Can I Exercise After I Get Treated for Dry Socket?

Tooth extractions don't just mean extra time at your dentist's office and a painful recovery. They also pose a frustrating but necessary interruption to your exercise routine. If your post-extraction discomfort suddenly increases just as you're reaching the end of your enforced inactivity period, don't panic. Yes, dry socket means another trip to the dentist's, but it probably won't delay your return to an active lifestyle.


Alveolar osteitis, more commonly known as dry socket, is a complication that can occur after your tooth extraction. The phrase refers to a scenario in which the blood clot that should form inside your tooth socket either does not occur at all, becomes dislodged or dissolves too soon. The lack of blood clot exposes bone and nerves, thereby delaying the healing process, opening the site to infection and causing intense pain.


Dry socket isn't, strictly speaking, a treatable condition. It will pass on its own as the extraction site heals. Medical response to dry socket consists mainly of pain relief and infection prevention. First, your dentist will flush out the socket to ensure no food or other debris remains. Next, she will apply a medicated dressing that counters the pain while it blocks bone and nerve from exposure. You'll probably begin to experience some pain relief within a few hours.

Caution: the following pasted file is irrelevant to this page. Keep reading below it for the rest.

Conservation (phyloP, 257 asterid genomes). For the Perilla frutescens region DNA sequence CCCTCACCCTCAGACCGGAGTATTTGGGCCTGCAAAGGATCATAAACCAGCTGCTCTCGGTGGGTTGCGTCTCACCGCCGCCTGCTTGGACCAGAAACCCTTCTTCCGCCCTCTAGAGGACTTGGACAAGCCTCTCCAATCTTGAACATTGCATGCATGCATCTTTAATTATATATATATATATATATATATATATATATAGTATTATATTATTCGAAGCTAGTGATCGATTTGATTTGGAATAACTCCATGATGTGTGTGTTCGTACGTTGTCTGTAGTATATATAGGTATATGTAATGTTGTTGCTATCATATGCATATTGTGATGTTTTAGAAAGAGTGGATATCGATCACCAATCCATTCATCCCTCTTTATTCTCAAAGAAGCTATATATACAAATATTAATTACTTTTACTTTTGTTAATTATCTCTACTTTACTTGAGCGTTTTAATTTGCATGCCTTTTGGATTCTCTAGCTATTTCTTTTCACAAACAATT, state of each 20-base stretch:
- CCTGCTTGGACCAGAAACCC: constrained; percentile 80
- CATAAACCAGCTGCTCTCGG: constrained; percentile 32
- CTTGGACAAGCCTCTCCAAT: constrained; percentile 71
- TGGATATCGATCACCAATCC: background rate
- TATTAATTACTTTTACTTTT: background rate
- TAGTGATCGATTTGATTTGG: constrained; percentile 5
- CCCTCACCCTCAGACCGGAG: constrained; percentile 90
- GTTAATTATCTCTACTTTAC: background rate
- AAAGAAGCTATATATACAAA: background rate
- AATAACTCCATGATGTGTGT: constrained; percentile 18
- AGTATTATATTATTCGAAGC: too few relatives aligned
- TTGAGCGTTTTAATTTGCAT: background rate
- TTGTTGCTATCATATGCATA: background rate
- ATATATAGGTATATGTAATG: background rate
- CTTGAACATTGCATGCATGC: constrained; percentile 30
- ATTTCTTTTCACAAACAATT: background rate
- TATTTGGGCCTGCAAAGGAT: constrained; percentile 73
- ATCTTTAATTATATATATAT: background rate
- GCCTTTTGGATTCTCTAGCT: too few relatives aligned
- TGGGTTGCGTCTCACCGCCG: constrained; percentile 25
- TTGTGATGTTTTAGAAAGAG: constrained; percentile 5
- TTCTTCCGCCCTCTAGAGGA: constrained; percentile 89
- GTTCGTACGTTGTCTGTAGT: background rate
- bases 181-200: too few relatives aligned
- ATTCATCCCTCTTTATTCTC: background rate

You might need to return to your dentist every few days for dressing changes and evaluation until the problem is resolved. After dressings are no longer required, your dentist will give you instructions on how, and for how long, to rinse out the socket yourself at home. You might also need to take prescription pain relievers.

Exercise Considerations

Restrictions on exercise have more to do with tooth extraction aftercare than with dry socket treatment. Vigorous activity could dislodge the blood clot from the extraction site. This is no longer a concern in the case of dry socket because no blood clot exists to dislodge. Protecting the medicated dressing from being immersed or washed away may restrict swimming activity. Any pain medication your dentist prescribes during dry socket treatment can cause dizziness and similar side-effects. This might contraindicate some forms of exercise, such as running, bicycling, swimming or operating weight machines. You might instead participate with caution in gentle forms of exercise where falling down is not a risk. Tell your dentist about any exercise plan you have in mind so that she can best advise you against unnecessary risk.